According to the study, Candida species was identified in 96% of yeast keratitis cases while Aspergillus (32%) and Fusarium (26%) were the most common species identified with filamentous patients.

According to the study, Candida species was identified in 96% of yeast keratitis cases while Aspergillus (32%) and Fusarium (26%) were the most common species identified with filamentous patients. Photo: Delaney Kent, OD. Click image to enlarge.

Fungal keratitis is rare, with a 2022 incidence of  in North America of 0.03 cases/100,000 people. While that’s fortunate as a public health matter, the dearth of cases makes it difficult to detect trends in the condition’s epidemiology, and patients and physicians often miss early signs and symptoms of infection due to lack of familiarity. To better understand the trends and clinical outcomes of fungal keratitis, researchers in Canada recently conducted a 20-year study. Here are the methods and results they reported.

Researchers examined cases of yeast and filamentous keratitis from 2003 to 2022, and reviewed factors such as patient demographic, risk factors, visual acuity and treatments. A total of 138 patients (138 eyes), divided evenly between males and females, were involved in the study. There were 75 patients (54%) diagnosed with yeast keratitis and 63 patients (46%) diagnosed with filamentous keratitis.1 Corneal scrapings were performed on each patient at approximately 21 days after symptom offset.

The most common risk factors identified for fungal keratitis in this study were ocular surface disease, contact lens (CL) wear, topical steroid use, topical antibiotic use and previous ocular surgery. Ocular surface diseases were more prevalent in patients with yeast-based keratitis compared to the filamentous group (79% vs. 28%). The most frequent ocular surface disease identified in both groups was herpes simplex virus keratitis (n=16).

Contact lens wear has long been recognized as a risk factor for fungal keratitis.2 This activity was found to be more associated with filamentous-based species than yeast-based infectious organisms (78% vs. 19%). Of the 138 cases, 45% of patients were contact lens wearers, including both bandage lens and refractive correction uses, and CL-related cases “were most common during the years with the highest incidence of fungal keratitis, from 2016 to 2019,” stated the researchers in their study, published in American Journal of Ophthalmology.

About 25% of patients reported overnight wear of their contact lenses, and 17% also engaged in water-contact while wearing lenses (e.g., swimming, showering, hot tub use). Interestingly, refractive CL wear was significantly more common in cases of Fusarium keratitis than bandage lens wear (47% vs. 17%). No increase in CL-related cases overall were observed over the study period.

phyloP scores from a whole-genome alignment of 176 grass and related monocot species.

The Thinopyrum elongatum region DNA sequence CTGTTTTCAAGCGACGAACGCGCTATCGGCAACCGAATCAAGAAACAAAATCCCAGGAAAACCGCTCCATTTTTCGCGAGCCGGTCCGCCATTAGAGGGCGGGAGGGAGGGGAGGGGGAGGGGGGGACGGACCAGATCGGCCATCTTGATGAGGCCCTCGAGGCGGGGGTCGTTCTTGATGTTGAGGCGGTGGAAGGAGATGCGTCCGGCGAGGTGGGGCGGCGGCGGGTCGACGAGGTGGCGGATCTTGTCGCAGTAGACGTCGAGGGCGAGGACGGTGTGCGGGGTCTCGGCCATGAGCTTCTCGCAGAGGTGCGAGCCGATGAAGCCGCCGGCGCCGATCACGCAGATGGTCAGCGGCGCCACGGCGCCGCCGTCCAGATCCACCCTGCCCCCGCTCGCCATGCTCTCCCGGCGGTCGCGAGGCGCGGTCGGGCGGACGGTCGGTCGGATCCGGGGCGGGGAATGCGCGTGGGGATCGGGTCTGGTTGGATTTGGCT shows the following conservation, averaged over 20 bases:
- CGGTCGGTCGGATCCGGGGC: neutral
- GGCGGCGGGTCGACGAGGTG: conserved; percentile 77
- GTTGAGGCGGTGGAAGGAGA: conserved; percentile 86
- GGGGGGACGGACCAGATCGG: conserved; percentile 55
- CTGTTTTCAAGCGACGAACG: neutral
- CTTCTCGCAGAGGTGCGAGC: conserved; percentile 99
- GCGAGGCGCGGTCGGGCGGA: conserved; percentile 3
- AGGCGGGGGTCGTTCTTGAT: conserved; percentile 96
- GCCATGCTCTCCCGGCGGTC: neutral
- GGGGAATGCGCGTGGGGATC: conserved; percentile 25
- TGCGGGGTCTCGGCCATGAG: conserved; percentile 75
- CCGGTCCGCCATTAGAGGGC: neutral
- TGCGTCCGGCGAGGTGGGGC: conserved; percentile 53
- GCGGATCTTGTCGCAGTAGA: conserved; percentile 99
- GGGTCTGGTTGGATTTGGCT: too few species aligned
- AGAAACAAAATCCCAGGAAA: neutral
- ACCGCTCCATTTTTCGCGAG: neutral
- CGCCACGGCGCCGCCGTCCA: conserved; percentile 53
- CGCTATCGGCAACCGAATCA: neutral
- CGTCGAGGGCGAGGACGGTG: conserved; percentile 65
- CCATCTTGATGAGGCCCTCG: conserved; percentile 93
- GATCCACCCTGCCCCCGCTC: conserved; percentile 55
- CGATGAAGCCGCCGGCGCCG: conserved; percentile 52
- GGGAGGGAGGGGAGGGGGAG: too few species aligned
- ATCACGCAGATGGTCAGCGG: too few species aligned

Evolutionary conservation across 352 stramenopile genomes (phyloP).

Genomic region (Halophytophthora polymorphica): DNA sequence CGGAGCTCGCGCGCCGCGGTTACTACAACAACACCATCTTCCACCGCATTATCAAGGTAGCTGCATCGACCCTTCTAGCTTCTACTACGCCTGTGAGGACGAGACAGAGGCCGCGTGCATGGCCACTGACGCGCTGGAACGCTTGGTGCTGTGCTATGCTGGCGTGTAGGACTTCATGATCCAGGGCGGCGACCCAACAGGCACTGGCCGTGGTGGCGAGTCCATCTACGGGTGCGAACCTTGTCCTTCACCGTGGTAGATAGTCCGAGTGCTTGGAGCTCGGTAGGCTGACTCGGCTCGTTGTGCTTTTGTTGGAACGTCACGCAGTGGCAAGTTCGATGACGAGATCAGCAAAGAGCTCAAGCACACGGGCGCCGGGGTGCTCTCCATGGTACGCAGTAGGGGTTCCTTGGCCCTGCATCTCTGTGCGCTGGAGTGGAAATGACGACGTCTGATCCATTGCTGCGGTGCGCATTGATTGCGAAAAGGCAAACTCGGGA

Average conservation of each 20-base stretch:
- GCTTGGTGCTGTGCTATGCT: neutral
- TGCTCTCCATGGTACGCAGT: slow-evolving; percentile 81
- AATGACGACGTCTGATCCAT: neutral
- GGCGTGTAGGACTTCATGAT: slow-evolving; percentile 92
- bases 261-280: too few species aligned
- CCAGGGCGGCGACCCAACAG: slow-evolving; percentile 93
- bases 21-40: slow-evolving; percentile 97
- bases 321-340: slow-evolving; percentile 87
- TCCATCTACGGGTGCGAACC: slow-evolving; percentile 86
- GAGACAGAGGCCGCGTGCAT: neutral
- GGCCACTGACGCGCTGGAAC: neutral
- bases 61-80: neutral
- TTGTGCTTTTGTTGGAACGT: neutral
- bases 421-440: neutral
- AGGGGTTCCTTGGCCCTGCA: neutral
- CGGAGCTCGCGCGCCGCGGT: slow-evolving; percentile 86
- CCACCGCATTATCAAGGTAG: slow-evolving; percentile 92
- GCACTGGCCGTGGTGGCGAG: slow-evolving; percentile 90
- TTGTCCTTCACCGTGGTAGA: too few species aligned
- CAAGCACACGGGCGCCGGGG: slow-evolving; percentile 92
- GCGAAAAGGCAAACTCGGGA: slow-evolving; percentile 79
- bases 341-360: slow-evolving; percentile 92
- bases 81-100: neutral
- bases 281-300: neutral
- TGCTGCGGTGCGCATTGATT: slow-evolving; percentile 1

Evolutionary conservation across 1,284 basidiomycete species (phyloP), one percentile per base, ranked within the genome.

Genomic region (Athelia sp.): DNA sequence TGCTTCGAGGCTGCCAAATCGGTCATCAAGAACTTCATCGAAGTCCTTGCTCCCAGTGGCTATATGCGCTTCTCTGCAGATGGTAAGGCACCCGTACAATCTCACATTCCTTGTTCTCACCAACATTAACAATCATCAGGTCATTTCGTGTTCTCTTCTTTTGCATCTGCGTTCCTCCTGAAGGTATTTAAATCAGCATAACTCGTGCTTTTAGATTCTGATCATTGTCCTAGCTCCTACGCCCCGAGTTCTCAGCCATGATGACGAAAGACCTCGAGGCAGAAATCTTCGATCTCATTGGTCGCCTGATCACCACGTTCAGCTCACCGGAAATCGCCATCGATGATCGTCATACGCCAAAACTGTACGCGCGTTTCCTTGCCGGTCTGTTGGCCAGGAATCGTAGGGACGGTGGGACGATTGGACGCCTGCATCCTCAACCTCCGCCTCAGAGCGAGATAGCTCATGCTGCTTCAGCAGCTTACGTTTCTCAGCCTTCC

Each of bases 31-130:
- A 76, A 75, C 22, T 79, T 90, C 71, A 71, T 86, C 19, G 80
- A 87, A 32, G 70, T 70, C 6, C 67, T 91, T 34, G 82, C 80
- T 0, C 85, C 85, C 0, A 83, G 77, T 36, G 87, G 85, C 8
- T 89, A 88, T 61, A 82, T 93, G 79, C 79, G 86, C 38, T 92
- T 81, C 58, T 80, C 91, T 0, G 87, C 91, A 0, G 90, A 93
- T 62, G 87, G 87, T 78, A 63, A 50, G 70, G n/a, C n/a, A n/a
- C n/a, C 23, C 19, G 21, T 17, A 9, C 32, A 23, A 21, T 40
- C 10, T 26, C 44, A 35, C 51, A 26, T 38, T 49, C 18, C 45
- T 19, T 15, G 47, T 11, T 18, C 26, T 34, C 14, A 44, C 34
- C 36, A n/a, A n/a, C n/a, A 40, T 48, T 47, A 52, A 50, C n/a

“In patients that had yeast as the causative organism, topical antibiotic and steroid use, recent healthcare contact and immunosuppression were additional risk factors as compared to patients with filamentous keratitis,” the researchers wrote. Most patients in the study were treated with either 0.15% amphotericin B (29%), 1% voriconazole (25%) or both (11%), while other topical treatments included 2% fluconazole (3.6%), 0.5% caspofungin (0.7%) or 2% ketoconazole (1.4%).

After treatment, visual acuity was assessed. Patients with filamentous keratitis showed a significant improvement in visual acuity (~20/500 Snellen to ~20/250 Snellen) while patients with yeast keratitis did not improve and in fact worsened (~20/1260 Snellen to ~20/1590 Snellen).

“There are several limitations to this study given its retrospective nature,” mentioned the researchers in their study. For one, “A multi-decade study time may not have included all cases that occurred during this period.” The method used for diagnosing fungal keratitis (corneal scraping), which could have been improved using confocal microscopy and corneal biopsy, was also seen as a limitation, and the incidence could have been affected by detection techniques that had advanced over the 20-year study.

“Given that these observations have occurred in a geographic area characterized by temperate and continental climate, the ophthalmological community should maintain a high level of suspicion for fungal keratitis in patients with contact lens-related infections not responding to standard empirical treatment,” concluded the researchers in their paper. “Further research would be needed to elucidate the mechanisms underlying this long-term shift in fungal ecology and risk factors, and to possibly define preventative public health strategies.”

1.Ling JYM, Yeung SN, Chan C, et al. Trends and clinical outcomes of fungal keratitis in Canada: A 20-year retrospective multicenter study. Am J Ophthalmol. April 14, 2024. [Epub ahead of print].

2. Ong HS, Fung SSM, Macleod D, et al. Altered patterns of fungal keratitis at a london ophthalmic referral hospital: An eight-year retrospective observational study. Am J Ophthalmol. 2016;168:227-236.